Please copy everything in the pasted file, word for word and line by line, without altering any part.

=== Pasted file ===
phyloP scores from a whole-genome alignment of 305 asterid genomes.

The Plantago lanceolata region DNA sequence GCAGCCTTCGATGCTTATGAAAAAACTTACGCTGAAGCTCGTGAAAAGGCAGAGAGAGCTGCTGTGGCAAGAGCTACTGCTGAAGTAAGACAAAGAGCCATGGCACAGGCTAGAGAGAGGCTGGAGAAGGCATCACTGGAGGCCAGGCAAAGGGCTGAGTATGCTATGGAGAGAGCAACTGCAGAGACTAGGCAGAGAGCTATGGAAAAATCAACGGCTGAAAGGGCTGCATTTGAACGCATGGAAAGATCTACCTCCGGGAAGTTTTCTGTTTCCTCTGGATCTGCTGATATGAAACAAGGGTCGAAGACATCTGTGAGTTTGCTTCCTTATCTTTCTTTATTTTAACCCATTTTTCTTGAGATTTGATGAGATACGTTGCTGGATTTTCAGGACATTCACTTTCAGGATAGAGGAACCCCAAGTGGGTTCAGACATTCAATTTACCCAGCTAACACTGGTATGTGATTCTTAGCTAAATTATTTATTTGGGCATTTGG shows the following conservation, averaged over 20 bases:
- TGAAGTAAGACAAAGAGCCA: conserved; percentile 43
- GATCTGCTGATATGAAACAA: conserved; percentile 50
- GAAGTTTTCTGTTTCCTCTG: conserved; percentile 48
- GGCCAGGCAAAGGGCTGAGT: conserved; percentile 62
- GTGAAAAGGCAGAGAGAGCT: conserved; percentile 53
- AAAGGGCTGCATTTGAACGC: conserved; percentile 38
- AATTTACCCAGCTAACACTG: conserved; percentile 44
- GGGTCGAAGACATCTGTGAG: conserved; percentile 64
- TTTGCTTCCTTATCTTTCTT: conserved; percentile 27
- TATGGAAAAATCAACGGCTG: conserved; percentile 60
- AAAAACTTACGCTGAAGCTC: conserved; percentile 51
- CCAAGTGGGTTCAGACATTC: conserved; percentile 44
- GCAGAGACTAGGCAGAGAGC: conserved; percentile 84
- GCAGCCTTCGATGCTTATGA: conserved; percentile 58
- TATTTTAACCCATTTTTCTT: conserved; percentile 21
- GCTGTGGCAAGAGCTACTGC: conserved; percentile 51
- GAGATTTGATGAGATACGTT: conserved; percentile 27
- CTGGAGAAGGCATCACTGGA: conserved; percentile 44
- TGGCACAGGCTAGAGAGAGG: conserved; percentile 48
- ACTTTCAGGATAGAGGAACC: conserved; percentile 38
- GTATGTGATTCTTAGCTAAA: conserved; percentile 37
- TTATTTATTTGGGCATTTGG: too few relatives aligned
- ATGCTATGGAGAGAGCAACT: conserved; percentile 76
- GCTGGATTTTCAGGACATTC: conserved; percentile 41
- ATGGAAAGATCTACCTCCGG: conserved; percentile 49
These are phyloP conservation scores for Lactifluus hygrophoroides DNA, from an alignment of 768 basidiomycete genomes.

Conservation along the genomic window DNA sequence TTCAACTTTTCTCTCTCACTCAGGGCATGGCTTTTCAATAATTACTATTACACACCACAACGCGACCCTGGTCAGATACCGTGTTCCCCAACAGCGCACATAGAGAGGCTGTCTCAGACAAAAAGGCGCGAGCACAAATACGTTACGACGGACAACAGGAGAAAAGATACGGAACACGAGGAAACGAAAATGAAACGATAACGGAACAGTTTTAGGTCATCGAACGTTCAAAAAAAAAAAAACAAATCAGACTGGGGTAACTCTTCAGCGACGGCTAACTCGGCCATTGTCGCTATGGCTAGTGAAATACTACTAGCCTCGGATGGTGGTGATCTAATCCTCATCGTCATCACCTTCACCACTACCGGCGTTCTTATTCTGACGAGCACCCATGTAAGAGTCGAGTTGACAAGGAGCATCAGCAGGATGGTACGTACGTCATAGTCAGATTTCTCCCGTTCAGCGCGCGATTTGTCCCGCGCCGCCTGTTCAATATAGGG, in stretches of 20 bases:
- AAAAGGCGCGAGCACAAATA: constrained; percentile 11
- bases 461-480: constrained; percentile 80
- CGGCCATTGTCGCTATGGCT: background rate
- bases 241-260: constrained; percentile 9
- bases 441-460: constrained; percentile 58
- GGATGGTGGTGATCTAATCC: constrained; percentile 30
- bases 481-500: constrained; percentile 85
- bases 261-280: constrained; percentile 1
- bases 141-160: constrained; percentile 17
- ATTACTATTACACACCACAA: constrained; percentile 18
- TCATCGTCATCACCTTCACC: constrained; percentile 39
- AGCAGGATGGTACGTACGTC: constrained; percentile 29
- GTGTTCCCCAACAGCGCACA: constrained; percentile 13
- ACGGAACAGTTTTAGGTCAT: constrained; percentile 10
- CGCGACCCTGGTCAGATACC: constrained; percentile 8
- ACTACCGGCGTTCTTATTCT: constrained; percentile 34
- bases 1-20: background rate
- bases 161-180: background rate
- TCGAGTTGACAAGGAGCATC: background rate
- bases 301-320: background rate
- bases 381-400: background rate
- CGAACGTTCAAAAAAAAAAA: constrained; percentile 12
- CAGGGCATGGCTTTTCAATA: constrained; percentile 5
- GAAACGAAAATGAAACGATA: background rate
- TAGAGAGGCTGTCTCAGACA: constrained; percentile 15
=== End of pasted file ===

phyloP scores from a whole-genome alignment of 305 asterid genomes.

The Plantago lanceolata region DNA sequence GCAGCCTTCGATGCTTATGAAAAAACTTACGCTGAAGCTCGTGAAAAGGCAGAGAGAGCTGCTGTGGCAAGAGCTACTGCTGAAGTAAGACAAAGAGCCATGGCACAGGCTAGAGAGAGGCTGGAGAAGGCATCACTGGAGGCCAGGCAAAGGGCTGAGTATGCTATGGAGAGAGCAACTGCAGAGACTAGGCAGAGAGCTATGGAAAAATCAACGGCTGAAAGGGCTGCATTTGAACGCATGGAAAGATCTACCTCCGGGAAGTTTTCTGTTTCCTCTGGATCTGCTGATATGAAACAAGGGTCGAAGACATCTGTGAGTTTGCTTCCTTATCTTTCTTTATTTTAACCCATTTTTCTTGAGATTTGATGAGATACGTTGCTGGATTTTCAGGACATTCACTTTCAGGATAGAGGAACCCCAAGTGGGTTCAGACATTCAATTTACCCAGCTAACACTGGTATGTGATTCTTAGCTAAATTATTTATTTGGGCATTTGG shows the following conservation, averaged over 20 bases:
- TGAAGTAAGACAAAGAGCCA: conserved; percentile 43
- GATCTGCTGATATGAAACAA: conserved; percentile 50
- GAAGTTTTCTGTTTCCTCTG: conserved; percentile 48
- GGCCAGGCAAAGGGCTGAGT: conserved; percentile 62
- GTGAAAAGGCAGAGAGAGCT: conserved; percentile 53
- AAAGGGCTGCATTTGAACGC: conserved; percentile 38
- AATTTACCCAGCTAACACTG: conserved; percentile 44
- GGGTCGAAGACATCTGTGAG: conserved; percentile 64
- TTTGCTTCCTTATCTTTCTT: conserved; percentile 27
- TATGGAAAAATCAACGGCTG: conserved; percentile 60
- AAAAACTTACGCTGAAGCTC: conserved; percentile 51
- CCAAGTGGGTTCAGACATTC: conserved; percentile 44
- GCAGAGACTAGGCAGAGAGC: conserved; percentile 84
- GCAGCCTTCGATGCTTATGA: conserved; percentile 58
- TATTTTAACCCATTTTTCTT: conserved; percentile 21
- GCTGTGGCAAGAGCTACTGC: conserved; percentile 51
- GAGATTTGATGAGATACGTT: conserved; percentile 27
- CTGGAGAAGGCATCACTGGA: conserved; percentile 44
- TGGCACAGGCTAGAGAGAGG: conserved; percentile 48
- ACTTTCAGGATAGAGGAACC: conserved; percentile 38
- GTATGTGATTCTTAGCTAAA: conserved; percentile 37
- TTATTTATTTGGGCATTTGG: too few relatives aligned
- ATGCTATGGAGAGAGCAACT: conserved; percentile 76
- GCTGGATTTTCAGGACATTC: conserved; percentile 41
- ATGGAAAGATCTACCTCCGG: conserved; percentile 49
These are phyloP conservation scores for Lactifluus hygrophoroides DNA, from an alignment of 768 basidiomycete genomes.

Conservation along the genomic window DNA sequence TTCAACTTTTCTCTCTCACTCAGGGCATGGCTTTTCAATAATTACTATTACACACCACAACGCGACCCTGGTCAGATACCGTGTTCCCCAACAGCGCACATAGAGAGGCTGTCTCAGACAAAAAGGCGCGAGCACAAATACGTTACGACGGACAACAGGAGAAAAGATACGGAACACGAGGAAACGAAAATGAAACGATAACGGAACAGTTTTAGGTCATCGAACGTTCAAAAAAAAAAAAACAAATCAGACTGGGGTAACTCTTCAGCGACGGCTAACTCGGCCATTGTCGCTATGGCTAGTGAAATACTACTAGCCTCGGATGGTGGTGATCTAATCCTCATCGTCATCACCTTCACCACTACCGGCGTTCTTATTCTGACGAGCACCCATGTAAGAGTCGAGTTGACAAGGAGCATCAGCAGGATGGTACGTACGTCATAGTCAGATTTCTCCCGTTCAGCGCGCGATTTGTCCCGCGCCGCCTGTTCAATATAGGG, in stretches of 20 bases:
- AAAAGGCGCGAGCACAAATA: constrained; percentile 11
- bases 461-480: constrained; percentile 80
- CGGCCATTGTCGCTATGGCT: background rate
- bases 241-260: constrained; percentile 9
- bases 441-460: constrained; percentile 58
- GGATGGTGGTGATCTAATCC: constrained; percentile 30
- bases 481-500: constrained; percentile 85
- bases 261-280: constrained; percentile 1
- bases 141-160: constrained; percentile 17
- ATTACTATTACACACCACAA: constrained; percentile 18
- TCATCGTCATCACCTTCACC: constrained; percentile 39
- AGCAGGATGGTACGTACGTC: constrained; percentile 29
- GTGTTCCCCAACAGCGCACA: constrained; percentile 13
- ACGGAACAGTTTTAGGTCAT: constrained; percentile 10
- CGCGACCCTGGTCAGATACC: constrained; percentile 8
- ACTACCGGCGTTCTTATTCT: constrained; percentile 34
- bases 1-20: background rate
- bases 161-180: background rate
- TCGAGTTGACAAGGAGCATC: background rate
- bases 301-320: background rate
- bases 381-400: background rate
- CGAACGTTCAAAAAAAAAAA: constrained; percentile 12
- CAGGGCATGGCTTTTCAATA: constrained; percentile 5
- GAAACGAAAATGAAACGATA: background rate
- TAGAGAGGCTGTCTCAGACA: constrained; percentile 15